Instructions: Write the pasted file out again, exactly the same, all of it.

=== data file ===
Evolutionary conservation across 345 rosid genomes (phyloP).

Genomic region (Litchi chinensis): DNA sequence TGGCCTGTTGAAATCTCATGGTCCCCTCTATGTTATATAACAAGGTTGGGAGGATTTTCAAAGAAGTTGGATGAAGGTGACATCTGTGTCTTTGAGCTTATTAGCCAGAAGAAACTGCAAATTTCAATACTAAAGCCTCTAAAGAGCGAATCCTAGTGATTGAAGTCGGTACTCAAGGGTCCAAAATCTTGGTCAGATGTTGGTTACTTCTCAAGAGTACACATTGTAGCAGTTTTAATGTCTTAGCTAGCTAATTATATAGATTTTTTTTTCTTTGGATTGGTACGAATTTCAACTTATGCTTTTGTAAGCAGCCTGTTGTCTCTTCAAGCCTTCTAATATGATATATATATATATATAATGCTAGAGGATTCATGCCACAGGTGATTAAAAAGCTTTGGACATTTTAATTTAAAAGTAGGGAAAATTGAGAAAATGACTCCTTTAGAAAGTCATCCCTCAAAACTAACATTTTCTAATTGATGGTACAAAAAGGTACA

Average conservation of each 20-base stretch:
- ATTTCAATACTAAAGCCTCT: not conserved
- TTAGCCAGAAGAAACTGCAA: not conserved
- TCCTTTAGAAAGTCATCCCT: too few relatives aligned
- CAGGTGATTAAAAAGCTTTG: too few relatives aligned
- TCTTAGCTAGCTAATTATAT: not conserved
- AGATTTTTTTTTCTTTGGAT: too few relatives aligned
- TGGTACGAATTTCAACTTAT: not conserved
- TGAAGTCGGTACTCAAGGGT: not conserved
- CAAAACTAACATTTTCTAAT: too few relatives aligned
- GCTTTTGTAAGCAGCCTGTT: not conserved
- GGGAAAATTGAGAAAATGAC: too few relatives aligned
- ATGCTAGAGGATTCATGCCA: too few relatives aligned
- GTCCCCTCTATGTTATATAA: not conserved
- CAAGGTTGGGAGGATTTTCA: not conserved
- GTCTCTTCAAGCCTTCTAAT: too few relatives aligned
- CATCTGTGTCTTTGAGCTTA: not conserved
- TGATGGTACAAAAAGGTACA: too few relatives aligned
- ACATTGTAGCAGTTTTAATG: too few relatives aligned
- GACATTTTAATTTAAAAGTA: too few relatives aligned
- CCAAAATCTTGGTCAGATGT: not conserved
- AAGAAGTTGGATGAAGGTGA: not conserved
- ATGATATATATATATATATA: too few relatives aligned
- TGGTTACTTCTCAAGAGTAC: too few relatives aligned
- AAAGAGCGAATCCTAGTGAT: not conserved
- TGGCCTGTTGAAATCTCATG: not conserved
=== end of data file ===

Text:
Evolutionary conservation across 345 rosid genomes (phyloP).

Genomic region (Litchi chinensis): DNA sequence TGGCCTGTTGAAATCTCATGGTCCCCTCTATGTTATATAACAAGGTTGGGAGGATTTTCAAAGAAGTTGGATGAAGGTGACATCTGTGTCTTTGAGCTTATTAGCCAGAAGAAACTGCAAATTTCAATACTAAAGCCTCTAAAGAGCGAATCCTAGTGATTGAAGTCGGTACTCAAGGGTCCAAAATCTTGGTCAGATGTTGGTTACTTCTCAAGAGTACACATTGTAGCAGTTTTAATGTCTTAGCTAGCTAATTATATAGATTTTTTTTTCTTTGGATTGGTACGAATTTCAACTTATGCTTTTGTAAGCAGCCTGTTGTCTCTTCAAGCCTTCTAATATGATATATATATATATATAATGCTAGAGGATTCATGCCACAGGTGATTAAAAAGCTTTGGACATTTTAATTTAAAAGTAGGGAAAATTGAGAAAATGACTCCTTTAGAAAGTCATCCCTCAAAACTAACATTTTCTAATTGATGGTACAAAAAGGTACA

Average conservation of each 20-base stretch:
- ATTTCAATACTAAAGCCTCT: not conserved
- TTAGCCAGAAGAAACTGCAA: not conserved
- TCCTTTAGAAAGTCATCCCT: too few relatives aligned
- CAGGTGATTAAAAAGCTTTG: too few relatives aligned
- TCTTAGCTAGCTAATTATAT: not conserved
- AGATTTTTTTTTCTTTGGAT: too few relatives aligned
- TGGTACGAATTTCAACTTAT: not conserved
- TGAAGTCGGTACTCAAGGGT: not conserved
- CAAAACTAACATTTTCTAAT: too few relatives aligned
- GCTTTTGTAAGCAGCCTGTT: not conserved
- GGGAAAATTGAGAAAATGAC: too few relatives aligned
- ATGCTAGAGGATTCATGCCA: too few relatives aligned
- GTCCCCTCTATGTTATATAA: not conserved
- CAAGGTTGGGAGGATTTTCA: not conserved
- GTCTCTTCAAGCCTTCTAAT: too few relatives aligned
- CATCTGTGTCTTTGAGCTTA: not conserved
- TGATGGTACAAAAAGGTACA: too few relatives aligned
- ACATTGTAGCAGTTTTAATG: too few relatives aligned
- GACATTTTAATTTAAAAGTA: too few relatives aligned
- CCAAAATCTTGGTCAGATGT: not conserved
- AAGAAGTTGGATGAAGGTGA: not conserved
- ATGATATATATATATATATA: too few relatives aligned
- TGGTTACTTCTCAAGAGTAC: too few relatives aligned
- AAAGAGCGAATCCTAGTGAT: not conserved
- TGGCCTGTTGAAATCTCATG: not conserved